|The Leaper, doing what she does best|
A couple summers ago, my friend Marc and I were invited to fish a small river (unnamed) in Atlantic Canada (parts unknown). Our friend and gracious host, Bob, brought us to stretch of river a few hundred yards long. Though this was not my first time fishing a tidal pool, it was my first time fishing the mouth of a salmon river. Walking along a sandy beach on the way to fish for Atlantic salmon was a bit surreal to me. If anything, this spot evoked memories of fishing for striped bass in my hometown of Narragansett, Rhode Island.
Before fishing on our second morning, I combed through Marc's amply stocked fly chest. Marc suggested that I try a #6 Blue Butterfly he tied. Marc mentioned how salmon are particularly sensitive to the color blue the closer they are to the sea and that was the fly for me. We weren't just close to the sea, we were right at it! I had never seen a Butterfly tied in that color scheme before but, being a Butterfly fan, I had no qualms about tying it on before we walked the beach to our fishing destination.
It's easy to get distracted watching salmon roll out in the bay, but eventually I went to the end of the lineup and began fishing the Blue Butterfly through the pool. The tide was dropping and conditions were about prime for fishing wet flies. The hotspot of the pool was near a large, gnarly, barnacle-encrusted rock. I cast my fly and swung it through the streamy water of an inside bend. Next thing I knew, I was tight to a fish. It took a little while before she knew she was hooked. When she finally got pissed off enough, she took off like a bolt of lightening. This was the freshest salmon I have ever hooked, literally a stone's throw from the sea.
|Please get away from those submerged rocks...|
To make a long and painful story short, that salmon cleaned my clock. After a couple of powerful runs, she started jumping. We estimated her in the 12#-14# range, which was pretty good considering the large percentage of grilse around at that time of the season. She kept hovering dangerously close to that gnarly rock. I thought I could guide her downstream and take the fight into the open water of the bay. She had other ideas and ultimately finished me off by running me around the gnarly rock, tightening the fly line, jumping and breaking me off. I was wrecked...she was solidly hooked and I really thought I was going to land her. Shaking his head, Bob said, "That's the kind of fish you want your picture taken with." I have lost bigger salmon but this was and continues to be my heartbreak fish. The fight has been burned into my memory, though possibly because I didn't land her.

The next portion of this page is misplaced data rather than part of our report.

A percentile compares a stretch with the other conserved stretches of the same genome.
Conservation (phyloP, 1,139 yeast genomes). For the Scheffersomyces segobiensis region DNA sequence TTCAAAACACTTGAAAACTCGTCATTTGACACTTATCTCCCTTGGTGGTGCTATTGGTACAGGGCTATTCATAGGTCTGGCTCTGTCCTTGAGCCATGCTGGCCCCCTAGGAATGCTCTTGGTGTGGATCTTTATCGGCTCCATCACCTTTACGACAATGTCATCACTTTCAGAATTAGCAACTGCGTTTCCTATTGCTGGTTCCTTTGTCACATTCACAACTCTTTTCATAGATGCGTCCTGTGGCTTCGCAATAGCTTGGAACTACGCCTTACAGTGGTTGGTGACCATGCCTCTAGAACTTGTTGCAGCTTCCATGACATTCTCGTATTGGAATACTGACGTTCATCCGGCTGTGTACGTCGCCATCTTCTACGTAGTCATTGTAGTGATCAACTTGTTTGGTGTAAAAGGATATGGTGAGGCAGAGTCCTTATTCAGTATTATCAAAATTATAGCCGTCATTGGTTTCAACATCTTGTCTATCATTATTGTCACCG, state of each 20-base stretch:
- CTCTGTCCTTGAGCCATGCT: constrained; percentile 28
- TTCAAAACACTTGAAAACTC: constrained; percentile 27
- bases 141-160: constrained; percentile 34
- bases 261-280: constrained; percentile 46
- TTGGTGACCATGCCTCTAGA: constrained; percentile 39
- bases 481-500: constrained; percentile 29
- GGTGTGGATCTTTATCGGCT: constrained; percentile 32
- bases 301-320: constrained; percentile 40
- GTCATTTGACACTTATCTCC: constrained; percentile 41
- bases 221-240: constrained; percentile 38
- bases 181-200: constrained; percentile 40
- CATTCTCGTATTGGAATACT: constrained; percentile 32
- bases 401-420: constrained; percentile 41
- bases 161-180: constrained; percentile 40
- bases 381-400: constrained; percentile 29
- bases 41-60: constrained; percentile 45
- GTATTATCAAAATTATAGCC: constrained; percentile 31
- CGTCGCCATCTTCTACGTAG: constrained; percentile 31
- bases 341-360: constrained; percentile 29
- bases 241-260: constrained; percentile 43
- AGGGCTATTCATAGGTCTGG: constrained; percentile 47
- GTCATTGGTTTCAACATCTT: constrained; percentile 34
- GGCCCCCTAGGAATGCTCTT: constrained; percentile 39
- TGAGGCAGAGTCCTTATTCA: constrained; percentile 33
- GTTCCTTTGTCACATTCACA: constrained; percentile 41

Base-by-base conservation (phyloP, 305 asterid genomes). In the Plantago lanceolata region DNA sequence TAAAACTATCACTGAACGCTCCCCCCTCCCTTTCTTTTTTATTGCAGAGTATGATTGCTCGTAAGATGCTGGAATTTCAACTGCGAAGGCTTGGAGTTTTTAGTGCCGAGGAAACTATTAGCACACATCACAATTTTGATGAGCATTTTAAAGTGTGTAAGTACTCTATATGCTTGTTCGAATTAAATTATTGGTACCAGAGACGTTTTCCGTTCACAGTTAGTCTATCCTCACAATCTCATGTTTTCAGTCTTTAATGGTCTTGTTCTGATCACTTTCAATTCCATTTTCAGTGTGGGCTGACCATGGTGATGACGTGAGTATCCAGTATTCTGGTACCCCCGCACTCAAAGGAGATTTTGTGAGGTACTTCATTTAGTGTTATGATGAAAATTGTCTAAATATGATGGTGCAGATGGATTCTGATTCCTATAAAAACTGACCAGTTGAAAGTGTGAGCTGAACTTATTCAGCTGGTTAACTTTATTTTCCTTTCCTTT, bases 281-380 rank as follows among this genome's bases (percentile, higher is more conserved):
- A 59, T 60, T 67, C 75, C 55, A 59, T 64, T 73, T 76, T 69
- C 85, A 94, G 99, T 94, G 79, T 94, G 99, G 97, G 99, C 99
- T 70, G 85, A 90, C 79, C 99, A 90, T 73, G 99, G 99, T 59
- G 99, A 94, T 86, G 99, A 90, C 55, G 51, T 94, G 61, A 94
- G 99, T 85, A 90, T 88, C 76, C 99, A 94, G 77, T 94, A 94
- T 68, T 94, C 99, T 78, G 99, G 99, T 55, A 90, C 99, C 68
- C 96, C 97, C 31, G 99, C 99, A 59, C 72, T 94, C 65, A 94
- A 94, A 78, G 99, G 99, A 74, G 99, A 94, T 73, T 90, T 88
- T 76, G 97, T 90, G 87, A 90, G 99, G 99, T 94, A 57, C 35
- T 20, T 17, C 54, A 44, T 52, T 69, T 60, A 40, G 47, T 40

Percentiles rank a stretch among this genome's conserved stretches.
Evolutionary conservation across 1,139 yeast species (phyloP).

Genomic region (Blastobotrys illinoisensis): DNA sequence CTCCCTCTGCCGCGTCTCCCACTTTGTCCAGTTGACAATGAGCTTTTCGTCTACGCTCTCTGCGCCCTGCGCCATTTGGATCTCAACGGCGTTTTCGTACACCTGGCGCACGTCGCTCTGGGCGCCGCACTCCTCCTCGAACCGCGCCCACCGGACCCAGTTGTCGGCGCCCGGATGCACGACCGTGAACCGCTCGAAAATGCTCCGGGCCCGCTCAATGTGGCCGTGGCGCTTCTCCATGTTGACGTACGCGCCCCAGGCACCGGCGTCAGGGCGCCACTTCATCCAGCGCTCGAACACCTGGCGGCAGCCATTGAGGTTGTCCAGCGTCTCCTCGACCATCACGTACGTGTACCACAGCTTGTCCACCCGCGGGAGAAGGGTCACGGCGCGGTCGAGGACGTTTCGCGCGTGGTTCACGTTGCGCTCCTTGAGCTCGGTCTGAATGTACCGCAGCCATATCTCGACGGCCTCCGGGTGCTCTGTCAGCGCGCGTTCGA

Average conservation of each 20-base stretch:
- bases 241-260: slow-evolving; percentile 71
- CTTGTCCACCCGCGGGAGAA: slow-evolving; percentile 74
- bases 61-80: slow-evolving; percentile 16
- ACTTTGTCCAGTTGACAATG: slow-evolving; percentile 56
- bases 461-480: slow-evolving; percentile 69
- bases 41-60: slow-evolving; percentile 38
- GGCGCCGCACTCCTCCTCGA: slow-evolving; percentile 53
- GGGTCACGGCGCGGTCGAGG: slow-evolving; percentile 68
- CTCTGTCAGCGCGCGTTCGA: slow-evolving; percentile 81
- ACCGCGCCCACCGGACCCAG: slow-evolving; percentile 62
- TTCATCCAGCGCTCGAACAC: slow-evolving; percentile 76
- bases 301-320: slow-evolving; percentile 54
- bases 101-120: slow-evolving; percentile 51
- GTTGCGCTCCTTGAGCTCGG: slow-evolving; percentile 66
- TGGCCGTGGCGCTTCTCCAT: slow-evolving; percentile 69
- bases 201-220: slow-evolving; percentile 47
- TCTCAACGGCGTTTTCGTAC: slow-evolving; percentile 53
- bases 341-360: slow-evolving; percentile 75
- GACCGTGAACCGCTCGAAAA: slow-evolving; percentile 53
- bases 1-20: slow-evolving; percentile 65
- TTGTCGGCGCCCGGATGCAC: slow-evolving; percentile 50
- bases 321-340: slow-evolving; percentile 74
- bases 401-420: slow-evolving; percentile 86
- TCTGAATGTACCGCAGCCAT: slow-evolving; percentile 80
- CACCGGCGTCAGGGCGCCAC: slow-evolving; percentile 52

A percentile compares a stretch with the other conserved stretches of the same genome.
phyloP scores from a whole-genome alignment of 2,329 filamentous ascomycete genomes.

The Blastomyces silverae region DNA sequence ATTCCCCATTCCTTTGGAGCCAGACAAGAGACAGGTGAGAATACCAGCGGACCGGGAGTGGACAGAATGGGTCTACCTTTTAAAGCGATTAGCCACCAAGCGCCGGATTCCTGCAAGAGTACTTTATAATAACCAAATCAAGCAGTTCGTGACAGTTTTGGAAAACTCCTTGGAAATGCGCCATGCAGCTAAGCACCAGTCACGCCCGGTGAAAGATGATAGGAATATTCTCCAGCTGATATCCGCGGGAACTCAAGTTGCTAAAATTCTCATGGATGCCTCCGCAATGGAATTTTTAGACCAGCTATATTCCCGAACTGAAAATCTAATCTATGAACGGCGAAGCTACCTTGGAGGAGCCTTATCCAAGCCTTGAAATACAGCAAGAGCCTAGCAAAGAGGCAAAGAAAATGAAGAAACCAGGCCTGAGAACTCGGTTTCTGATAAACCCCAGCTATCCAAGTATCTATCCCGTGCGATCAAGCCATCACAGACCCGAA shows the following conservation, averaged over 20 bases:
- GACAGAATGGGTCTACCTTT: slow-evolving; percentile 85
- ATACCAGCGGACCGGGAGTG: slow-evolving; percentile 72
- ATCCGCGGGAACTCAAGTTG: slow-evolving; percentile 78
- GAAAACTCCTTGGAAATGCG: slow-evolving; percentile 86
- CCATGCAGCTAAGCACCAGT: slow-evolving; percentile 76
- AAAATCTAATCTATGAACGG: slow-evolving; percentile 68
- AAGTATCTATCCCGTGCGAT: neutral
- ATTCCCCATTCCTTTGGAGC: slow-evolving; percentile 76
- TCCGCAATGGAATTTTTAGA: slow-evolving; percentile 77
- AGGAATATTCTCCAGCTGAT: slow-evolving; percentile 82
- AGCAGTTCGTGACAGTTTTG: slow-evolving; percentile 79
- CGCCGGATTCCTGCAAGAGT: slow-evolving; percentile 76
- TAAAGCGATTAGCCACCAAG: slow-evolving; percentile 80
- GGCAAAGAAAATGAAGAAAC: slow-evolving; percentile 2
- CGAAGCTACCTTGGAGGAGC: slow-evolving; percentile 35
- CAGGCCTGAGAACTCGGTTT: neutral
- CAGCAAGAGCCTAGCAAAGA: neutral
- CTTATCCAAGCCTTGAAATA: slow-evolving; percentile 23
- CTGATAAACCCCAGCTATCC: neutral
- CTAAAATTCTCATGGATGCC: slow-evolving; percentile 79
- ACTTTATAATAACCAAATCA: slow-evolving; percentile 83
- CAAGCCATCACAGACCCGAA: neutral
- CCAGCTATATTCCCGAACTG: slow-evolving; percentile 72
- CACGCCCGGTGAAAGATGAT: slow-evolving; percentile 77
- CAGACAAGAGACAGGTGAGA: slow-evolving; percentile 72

|"Screw this, I'm going back to Greenland!"|
As soon as we got back to the car, I raided Marc's chest and took two more Blue Butterflies, one for fishing and one for reference. A year or so later, I bought Art Lee's book Tying and Fishing the Riffling Hitch. Little did I know I had found the origins of my old friend, the Blue Butterfly.
I have fished that fly a couple of times since that trip, but it has always seemed out of place. I tied some last week and added a green butt (the original has no butt). Blue, Green and peacock herl seems like a winning combo to me. Until I can get back to this magical place, I'll fish the green butt variation at points inland and save the pure blue Butterfly for only the saltiest of salmon.
|Everything's better with a green butt, right?|
Blue Butterfly w/Green Butt
Hook: Mustad 3399a #4-#8
Wing: Light/medium blue goat or polar bear hair
Tail: Light/medium blue hackle fibers
Butt: Chartreuse Uni-Yarn (omit for original pattern)
Body: Peacock herl wound with dark blue Krystal Flash
Hackle: Light/medium blue rooster hackle